Nor do I claim to be the final statement on this or any other subject

Anyway, on the subject of this thread, Estarzinger has covered it. I don't have anything to add to Post #3, which explains it better than I could have.
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Old 09-06-2015, 03:04   #26
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Re: All about the Colregs no 3 - single handed sailing and keeping a look out

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Originally Posted by Island Time O25 View Post
It's actually not pretty clear as it oscilates between "at all times" and "in the prevailing circumstances and conditions". It would be much cleare if it just said "at all times", period.

Just like with the RoW rules after all the minutia of who is the stand on or give way vessel the last paragraph goes back to (in so many words) - "no matter that you may be a stand on vessel you must give way if... blah-blah". That is the reason Colregs are not so much "rules" as they are tools to assign the blame after the fact.

I'd much rather see the blame clear out of the rules without the need for long trials and convoluted legal proceedings, i.e. if the Colregs say "do A in these circumstances" and you do B you are to blame for any collision. Period. No need to expect that the other boat which is doing A (as the rules specify initially) has to do something else if the Colregs require it to do A.

It is a proven fact of rule following mentality that if the rules are clear and are enforced the people tend to obey them to a much greater extent than when they are murky and/or not enforced on top of that murkiness.

I bet you that the lobbyists from marine insurance industry had a lot of input into Colregs so as to have plenty of excuses to pay as few claims as possible.
I agree that it would be terrific if the Colregs gave clear answers to every collision avoidance situation. I would also love to have clear answers to other questions, too, like "what is the true meaning of life"?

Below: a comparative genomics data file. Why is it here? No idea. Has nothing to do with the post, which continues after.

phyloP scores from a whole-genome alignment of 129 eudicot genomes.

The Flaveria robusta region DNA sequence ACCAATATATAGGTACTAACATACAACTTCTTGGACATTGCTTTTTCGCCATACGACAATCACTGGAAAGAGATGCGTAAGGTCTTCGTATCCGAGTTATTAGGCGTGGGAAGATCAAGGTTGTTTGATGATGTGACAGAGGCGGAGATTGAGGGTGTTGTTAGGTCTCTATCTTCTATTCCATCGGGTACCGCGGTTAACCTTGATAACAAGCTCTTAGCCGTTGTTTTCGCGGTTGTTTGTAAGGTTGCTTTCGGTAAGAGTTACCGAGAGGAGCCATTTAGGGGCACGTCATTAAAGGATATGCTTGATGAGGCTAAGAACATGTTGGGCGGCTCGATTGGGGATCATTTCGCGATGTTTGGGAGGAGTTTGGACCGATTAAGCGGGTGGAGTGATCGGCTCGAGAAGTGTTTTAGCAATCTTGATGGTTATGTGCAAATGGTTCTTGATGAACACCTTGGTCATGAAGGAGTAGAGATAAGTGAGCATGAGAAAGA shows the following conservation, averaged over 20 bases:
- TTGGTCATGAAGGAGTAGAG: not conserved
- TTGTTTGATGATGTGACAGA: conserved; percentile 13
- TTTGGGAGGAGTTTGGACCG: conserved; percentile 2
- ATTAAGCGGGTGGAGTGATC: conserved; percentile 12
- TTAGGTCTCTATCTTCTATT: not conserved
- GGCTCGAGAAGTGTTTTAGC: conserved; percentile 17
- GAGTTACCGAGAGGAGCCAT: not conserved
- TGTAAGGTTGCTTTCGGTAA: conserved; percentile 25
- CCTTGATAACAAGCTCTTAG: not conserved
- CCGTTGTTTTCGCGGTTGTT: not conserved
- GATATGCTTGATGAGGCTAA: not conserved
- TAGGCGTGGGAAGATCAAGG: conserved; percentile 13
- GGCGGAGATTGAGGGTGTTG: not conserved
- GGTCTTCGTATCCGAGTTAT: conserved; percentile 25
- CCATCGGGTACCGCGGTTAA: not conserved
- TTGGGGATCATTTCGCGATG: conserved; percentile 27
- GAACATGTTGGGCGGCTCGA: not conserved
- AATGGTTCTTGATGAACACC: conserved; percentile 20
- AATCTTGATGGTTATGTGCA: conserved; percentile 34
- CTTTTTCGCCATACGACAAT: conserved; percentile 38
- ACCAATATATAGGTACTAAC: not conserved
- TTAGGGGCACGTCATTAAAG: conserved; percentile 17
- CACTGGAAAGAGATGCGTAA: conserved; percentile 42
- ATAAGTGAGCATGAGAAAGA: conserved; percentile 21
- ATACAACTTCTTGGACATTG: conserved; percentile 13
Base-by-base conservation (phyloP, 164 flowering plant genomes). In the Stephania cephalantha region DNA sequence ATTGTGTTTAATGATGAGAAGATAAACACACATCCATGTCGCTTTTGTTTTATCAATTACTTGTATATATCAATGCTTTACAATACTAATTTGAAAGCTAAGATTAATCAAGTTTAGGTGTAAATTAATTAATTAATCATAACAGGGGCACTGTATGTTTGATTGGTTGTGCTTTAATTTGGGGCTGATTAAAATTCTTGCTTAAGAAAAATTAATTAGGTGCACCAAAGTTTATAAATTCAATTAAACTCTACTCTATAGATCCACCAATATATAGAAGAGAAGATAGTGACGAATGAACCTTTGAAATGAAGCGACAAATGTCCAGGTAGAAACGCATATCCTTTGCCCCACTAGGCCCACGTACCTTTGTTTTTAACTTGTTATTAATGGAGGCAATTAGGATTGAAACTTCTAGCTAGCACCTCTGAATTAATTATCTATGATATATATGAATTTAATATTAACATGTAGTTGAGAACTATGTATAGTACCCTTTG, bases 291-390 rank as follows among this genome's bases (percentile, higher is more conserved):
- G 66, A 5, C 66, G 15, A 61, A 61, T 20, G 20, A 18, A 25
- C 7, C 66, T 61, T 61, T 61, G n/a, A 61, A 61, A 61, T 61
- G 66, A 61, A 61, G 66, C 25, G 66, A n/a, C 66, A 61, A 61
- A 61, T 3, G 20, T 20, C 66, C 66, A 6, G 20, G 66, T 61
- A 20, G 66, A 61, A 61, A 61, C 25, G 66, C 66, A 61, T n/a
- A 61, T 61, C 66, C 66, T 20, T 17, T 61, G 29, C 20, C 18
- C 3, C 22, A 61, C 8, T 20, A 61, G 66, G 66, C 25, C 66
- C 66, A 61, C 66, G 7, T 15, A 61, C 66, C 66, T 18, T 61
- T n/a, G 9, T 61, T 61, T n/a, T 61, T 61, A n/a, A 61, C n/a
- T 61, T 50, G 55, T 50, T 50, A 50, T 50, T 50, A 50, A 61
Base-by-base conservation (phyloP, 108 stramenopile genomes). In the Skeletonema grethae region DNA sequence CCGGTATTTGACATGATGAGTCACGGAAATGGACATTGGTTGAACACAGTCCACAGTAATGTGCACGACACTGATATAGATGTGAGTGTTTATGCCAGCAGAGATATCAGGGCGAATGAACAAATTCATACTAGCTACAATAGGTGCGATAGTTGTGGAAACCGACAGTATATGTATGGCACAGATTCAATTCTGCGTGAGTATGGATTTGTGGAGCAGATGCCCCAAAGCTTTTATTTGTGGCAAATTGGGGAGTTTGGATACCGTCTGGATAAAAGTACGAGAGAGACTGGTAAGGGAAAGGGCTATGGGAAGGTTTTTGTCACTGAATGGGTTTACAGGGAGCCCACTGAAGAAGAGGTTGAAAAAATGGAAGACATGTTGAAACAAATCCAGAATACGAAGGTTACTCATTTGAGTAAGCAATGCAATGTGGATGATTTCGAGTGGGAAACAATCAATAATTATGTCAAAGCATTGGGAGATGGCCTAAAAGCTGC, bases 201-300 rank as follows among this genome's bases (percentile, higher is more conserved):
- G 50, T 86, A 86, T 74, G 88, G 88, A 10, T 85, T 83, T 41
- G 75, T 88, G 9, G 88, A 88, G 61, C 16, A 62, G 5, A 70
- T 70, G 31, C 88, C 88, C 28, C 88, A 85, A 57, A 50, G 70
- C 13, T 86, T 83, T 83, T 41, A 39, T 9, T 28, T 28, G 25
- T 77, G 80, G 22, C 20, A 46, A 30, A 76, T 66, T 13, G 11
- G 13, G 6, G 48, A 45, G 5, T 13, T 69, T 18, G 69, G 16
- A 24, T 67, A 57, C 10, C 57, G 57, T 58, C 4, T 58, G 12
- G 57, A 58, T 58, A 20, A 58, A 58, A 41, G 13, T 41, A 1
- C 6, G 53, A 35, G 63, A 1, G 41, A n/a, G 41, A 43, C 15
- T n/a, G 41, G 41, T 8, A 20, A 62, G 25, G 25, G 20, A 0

Unfortunately, not all questions in life have simple, clear answers, and collision avoidance at sea can't be regulated by a few simple rules, and certainly not by just making one party always totally responsible for avoiding the collision, even if that's the way it generally works on land as we've discussed in other threads.

So that's why the COLREGS don't tell you clearly who is right and who is wrong in every situation, or what you clearly must and clearly must not do. It's because collision avoidance at sea doesn't work that way in practice. It's a complex process, very different from collision avoidance on roads, different at the very deepest levels.

Rule 2 is the very key to the COLREGS, and is also the source of the answer about single handing. It's probably a violation to make way at sea with no one awake, and there are good arguments that you just shouldn't do it, but there is very little in the COLREGS which is really that categorical, and there are pretty good arguments on the other side that you can, indeed, sleep while underway if you have decent procedures and other effective means to manage the risks. As Estarzinger wrote, there are different interpretations and there is not a universally accepted answer. That's ok, because neither the rules nor procedures of collision avoidance themselves require categorical answers.

Collision avoidance at sea is designed so that ideally both vessels do what they are supposed to, but it only takes one vessel doing what it is supposed to, to prevent a collision. A collision simply cannot take place without violations on BOTH sides. That is why both skippers are always at fault when a collision takes place at sea, unlike on land. It's also why the system has enough slack in it to deal with a limited number of single handers not keeping a watch, without breaking down, and why they are not generally and categorically condemned.
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Old 09-06-2015, 03:23   #27
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Re: All about the Colregs no 3 - single handed sailing and keeping a look out

Just to clarify a little about what seems a common misconception of the Colregs. At least it seems a misconception on CF.

The Colregs are not 'law'! You can't be fined for breaching the Colregs. Not anywhere.

The Colregs are put out by a United Nations agency called the International Maritime Organisation or IMO. The IMO has put out a heap of other conventions, one of which is the Colregs as we are discussing here which are a multilateral treaty which member states of the IMO agree to abide by.

Then, each member of the IMO is responsible for appointing an Administration to implement the rules (Colregs) into their own legislation. When they do this as a signature to the IMO, they do so with the expectation that their legislation or laws will conform as much as possible to these rules.